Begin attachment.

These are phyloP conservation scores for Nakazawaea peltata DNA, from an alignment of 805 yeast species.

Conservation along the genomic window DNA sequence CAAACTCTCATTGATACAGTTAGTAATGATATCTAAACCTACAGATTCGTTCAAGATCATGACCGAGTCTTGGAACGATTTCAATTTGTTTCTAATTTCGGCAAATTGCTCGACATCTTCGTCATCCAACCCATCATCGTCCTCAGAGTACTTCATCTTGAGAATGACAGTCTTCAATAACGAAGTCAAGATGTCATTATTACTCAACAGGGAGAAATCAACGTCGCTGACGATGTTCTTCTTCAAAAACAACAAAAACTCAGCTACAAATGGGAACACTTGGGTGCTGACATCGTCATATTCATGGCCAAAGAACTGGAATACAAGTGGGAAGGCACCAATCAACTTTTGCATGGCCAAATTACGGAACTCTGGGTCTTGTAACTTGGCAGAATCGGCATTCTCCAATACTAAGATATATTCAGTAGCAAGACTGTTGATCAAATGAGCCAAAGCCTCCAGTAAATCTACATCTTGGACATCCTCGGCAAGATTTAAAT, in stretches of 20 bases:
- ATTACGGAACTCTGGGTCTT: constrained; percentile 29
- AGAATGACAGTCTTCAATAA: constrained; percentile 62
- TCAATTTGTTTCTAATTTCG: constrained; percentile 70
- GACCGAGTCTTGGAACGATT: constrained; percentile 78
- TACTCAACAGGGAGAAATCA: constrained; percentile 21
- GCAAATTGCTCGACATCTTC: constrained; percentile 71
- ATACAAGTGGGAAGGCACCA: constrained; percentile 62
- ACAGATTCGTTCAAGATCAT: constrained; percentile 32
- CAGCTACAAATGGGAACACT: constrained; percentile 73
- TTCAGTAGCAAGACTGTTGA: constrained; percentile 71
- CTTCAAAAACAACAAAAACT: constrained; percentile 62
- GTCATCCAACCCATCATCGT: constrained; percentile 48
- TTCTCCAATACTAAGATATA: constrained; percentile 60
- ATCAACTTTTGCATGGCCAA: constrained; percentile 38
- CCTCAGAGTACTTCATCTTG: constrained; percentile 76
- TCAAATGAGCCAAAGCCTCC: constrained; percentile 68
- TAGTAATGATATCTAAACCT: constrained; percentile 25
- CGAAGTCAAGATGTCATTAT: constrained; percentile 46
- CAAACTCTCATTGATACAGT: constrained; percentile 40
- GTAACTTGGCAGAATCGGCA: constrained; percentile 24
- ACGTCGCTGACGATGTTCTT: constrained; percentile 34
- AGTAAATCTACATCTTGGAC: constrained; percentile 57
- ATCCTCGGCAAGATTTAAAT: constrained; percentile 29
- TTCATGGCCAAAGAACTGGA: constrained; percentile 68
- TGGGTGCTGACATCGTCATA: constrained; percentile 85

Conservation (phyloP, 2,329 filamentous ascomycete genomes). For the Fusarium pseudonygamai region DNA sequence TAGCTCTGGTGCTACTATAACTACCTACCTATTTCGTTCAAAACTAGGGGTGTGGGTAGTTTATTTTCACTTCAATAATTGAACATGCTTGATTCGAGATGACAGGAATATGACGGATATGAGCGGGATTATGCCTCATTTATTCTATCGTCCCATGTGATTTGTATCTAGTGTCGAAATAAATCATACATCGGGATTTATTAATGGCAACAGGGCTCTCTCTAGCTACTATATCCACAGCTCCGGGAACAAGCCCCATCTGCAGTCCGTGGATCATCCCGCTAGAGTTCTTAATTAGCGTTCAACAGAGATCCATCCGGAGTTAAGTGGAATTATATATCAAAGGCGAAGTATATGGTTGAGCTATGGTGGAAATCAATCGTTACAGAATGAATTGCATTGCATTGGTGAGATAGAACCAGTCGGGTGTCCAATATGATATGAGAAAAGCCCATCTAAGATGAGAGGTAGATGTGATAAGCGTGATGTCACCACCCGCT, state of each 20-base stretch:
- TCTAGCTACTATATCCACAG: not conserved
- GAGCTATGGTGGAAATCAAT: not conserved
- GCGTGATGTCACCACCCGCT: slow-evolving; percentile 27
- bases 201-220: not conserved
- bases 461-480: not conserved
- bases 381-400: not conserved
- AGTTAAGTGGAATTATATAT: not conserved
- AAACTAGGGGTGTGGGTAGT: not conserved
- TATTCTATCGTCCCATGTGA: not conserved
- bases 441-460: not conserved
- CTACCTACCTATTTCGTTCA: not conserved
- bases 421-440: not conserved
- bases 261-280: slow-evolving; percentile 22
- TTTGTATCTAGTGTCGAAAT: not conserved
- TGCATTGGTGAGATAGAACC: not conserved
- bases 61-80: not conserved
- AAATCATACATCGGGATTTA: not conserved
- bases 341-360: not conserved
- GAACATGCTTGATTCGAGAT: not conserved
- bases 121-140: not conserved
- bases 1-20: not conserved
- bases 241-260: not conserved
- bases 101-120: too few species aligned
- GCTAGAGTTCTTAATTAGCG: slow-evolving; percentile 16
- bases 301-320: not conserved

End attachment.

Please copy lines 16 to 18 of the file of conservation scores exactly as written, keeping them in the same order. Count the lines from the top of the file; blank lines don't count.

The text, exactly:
- ATCAACTTTTGCATGGCCAA: constrained; percentile 38
- CCTCAGAGTACTTCATCTTG: constrained; percentile 76
- TCAAATGAGCCAAAGCCTCC: constrained; percentile 68